You may have heard that media magnate Rupert Murdoch is making moves to charge for his publications’ online content. This might be a risky move since others have failed in similar efforts in the past. However:
a) If Murdoch, being a savvy businessman, has judged that he can make it work, then there’s a good chance he’s right.
b) If anybody could make it work, it would probably be Murdoch.
What I love about this is that it’s Murdoch – who is generally reviled by the left, in large part because he is the owning force behind Fox News – who is taking a step and leading the way towards the business model that is seen by many in the professional journalism community as being what could save their industry. These people believe that giving away content for free is unsustainable and will ultimately lead to the demise of the journalism. You can see their point.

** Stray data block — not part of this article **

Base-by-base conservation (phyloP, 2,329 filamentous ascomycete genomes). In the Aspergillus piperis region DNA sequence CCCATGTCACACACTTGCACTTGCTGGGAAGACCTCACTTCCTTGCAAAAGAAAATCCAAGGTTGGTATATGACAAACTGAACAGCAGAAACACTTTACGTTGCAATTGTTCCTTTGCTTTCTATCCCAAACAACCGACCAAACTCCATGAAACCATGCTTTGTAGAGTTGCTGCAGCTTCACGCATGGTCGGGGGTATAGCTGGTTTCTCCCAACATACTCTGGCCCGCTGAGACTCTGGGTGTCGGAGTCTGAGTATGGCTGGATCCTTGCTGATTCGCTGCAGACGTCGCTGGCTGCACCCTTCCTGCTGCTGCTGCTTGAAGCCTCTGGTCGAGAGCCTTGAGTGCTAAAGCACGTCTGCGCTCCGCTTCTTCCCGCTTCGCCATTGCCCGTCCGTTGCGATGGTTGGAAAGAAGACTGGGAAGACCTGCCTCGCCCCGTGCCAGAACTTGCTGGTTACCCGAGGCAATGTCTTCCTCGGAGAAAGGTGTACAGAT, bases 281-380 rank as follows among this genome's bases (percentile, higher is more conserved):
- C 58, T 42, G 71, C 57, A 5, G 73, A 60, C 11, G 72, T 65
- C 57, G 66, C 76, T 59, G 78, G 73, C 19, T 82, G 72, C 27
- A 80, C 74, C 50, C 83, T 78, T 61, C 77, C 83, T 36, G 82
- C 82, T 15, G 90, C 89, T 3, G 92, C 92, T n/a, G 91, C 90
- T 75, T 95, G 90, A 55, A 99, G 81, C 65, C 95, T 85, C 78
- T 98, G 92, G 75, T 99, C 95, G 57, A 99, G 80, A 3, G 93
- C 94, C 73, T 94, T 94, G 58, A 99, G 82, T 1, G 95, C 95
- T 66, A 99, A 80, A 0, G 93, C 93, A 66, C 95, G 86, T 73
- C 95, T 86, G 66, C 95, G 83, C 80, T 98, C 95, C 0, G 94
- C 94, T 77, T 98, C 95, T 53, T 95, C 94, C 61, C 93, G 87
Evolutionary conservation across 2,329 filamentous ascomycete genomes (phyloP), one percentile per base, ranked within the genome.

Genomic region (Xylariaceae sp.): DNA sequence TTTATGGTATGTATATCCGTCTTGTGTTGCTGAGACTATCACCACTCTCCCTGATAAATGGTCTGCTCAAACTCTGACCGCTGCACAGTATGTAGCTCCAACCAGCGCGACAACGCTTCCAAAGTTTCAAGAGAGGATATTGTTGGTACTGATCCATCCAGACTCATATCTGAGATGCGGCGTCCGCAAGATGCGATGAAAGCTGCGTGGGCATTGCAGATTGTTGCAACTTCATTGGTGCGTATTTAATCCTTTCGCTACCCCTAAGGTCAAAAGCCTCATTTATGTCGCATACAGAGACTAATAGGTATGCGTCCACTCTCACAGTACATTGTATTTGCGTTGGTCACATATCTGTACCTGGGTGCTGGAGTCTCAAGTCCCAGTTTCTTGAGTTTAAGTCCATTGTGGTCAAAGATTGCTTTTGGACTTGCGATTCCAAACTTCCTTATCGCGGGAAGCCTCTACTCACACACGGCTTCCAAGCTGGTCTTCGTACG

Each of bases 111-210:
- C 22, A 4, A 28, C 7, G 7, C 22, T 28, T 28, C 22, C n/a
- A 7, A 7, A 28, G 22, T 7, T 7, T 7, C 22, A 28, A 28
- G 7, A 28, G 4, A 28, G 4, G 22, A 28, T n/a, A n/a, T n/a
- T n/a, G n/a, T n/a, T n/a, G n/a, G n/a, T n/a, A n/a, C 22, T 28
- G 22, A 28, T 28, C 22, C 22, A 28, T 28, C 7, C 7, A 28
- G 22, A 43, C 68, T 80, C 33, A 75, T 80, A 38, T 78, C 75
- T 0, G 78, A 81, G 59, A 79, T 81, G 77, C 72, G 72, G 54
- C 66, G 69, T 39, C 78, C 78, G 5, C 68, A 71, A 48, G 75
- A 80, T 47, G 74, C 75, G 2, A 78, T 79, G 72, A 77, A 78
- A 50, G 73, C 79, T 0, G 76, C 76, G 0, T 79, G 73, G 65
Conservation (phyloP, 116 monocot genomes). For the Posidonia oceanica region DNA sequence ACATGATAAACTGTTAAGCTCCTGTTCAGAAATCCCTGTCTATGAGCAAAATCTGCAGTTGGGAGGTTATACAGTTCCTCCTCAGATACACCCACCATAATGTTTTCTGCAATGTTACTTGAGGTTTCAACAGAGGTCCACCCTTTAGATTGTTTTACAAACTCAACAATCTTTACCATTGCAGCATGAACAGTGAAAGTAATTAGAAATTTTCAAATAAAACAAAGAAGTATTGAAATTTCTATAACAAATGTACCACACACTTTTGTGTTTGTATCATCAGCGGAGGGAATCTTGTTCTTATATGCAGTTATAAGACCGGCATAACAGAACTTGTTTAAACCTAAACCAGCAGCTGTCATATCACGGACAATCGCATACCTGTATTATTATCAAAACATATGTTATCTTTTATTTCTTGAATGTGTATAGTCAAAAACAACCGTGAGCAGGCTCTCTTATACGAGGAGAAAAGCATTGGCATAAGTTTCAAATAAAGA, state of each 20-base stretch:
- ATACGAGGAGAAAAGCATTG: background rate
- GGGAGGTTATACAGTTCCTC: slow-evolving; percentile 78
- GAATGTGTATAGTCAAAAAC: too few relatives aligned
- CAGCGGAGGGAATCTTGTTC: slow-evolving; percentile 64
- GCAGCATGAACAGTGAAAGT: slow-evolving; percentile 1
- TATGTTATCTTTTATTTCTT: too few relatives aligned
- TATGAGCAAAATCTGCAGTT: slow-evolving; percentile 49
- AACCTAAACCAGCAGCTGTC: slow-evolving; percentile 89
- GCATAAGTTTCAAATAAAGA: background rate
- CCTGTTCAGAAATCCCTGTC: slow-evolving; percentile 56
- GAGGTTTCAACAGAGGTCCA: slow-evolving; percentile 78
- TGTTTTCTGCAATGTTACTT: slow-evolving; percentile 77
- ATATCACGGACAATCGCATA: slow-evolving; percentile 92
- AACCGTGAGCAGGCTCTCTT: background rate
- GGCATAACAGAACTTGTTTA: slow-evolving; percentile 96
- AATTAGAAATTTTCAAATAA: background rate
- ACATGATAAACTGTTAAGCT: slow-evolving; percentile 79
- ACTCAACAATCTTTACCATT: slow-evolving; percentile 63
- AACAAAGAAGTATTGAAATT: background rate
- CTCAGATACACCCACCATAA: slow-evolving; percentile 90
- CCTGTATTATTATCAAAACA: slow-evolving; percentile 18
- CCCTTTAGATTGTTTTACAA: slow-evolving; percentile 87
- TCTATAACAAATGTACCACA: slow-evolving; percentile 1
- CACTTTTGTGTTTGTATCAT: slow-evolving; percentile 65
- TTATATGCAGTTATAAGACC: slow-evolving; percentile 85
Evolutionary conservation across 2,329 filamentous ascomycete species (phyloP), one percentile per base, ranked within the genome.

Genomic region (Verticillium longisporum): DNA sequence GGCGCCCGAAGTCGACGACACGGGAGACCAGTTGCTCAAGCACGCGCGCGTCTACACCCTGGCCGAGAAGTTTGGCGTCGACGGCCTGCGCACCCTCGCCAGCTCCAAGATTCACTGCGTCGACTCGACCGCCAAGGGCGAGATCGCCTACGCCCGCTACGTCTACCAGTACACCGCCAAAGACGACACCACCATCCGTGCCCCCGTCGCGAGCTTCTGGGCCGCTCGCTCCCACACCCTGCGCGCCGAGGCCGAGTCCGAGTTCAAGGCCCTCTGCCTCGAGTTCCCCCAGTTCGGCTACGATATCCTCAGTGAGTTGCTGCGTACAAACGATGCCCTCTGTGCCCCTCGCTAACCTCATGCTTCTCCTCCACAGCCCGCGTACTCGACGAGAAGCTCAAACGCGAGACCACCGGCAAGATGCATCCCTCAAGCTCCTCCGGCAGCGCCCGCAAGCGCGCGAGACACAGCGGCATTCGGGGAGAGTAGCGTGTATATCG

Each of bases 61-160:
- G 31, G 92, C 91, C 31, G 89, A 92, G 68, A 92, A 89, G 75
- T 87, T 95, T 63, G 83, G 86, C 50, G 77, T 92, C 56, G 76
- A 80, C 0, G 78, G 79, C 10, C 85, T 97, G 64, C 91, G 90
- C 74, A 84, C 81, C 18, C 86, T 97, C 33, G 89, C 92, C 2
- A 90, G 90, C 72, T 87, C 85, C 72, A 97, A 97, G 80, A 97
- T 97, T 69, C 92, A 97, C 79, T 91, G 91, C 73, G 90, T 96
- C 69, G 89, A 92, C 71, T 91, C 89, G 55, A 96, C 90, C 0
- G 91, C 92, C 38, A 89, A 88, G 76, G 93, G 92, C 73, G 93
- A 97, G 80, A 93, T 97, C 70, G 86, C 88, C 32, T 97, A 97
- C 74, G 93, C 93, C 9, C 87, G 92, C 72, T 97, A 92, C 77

Not only that, but working journalists at liberal news outlets have also held Murdoch in contempt because they think he’s a businessman who is willing to squeeze the life out of news sources just to turn a profit. (There was definitely a lot of hand-wringing at the Wall Street Journal – and in the larger industry – about whether Murdoch would maintain the paper’s high standards and reputation.) And now – presumably in pursuit of profit – it is this businessman who stands poised to do what they have always advocated. (Let’s see if they thank them for it).
Read The Man Who Owns the News if you want to learn more about Rupert Murdoch. Michael Wolff is kind of a tool itowards his main subject (and this attitude I detected was confirmed to me by Wolff’s later appearance on either the Colbert Report or the Daily Show – can’t remember which), but on the whole if you like Murdoch, you’ll probably still like him after you read this, while knowing more about him and his company NewsCorp.
I’ve been thinking about this stuff for a few days and then was reminded about the topic after reading today’s morning email from the Kansas Progress. So hat tip to Ben Hodge, and the Time piece he featured, which I still need to read in full.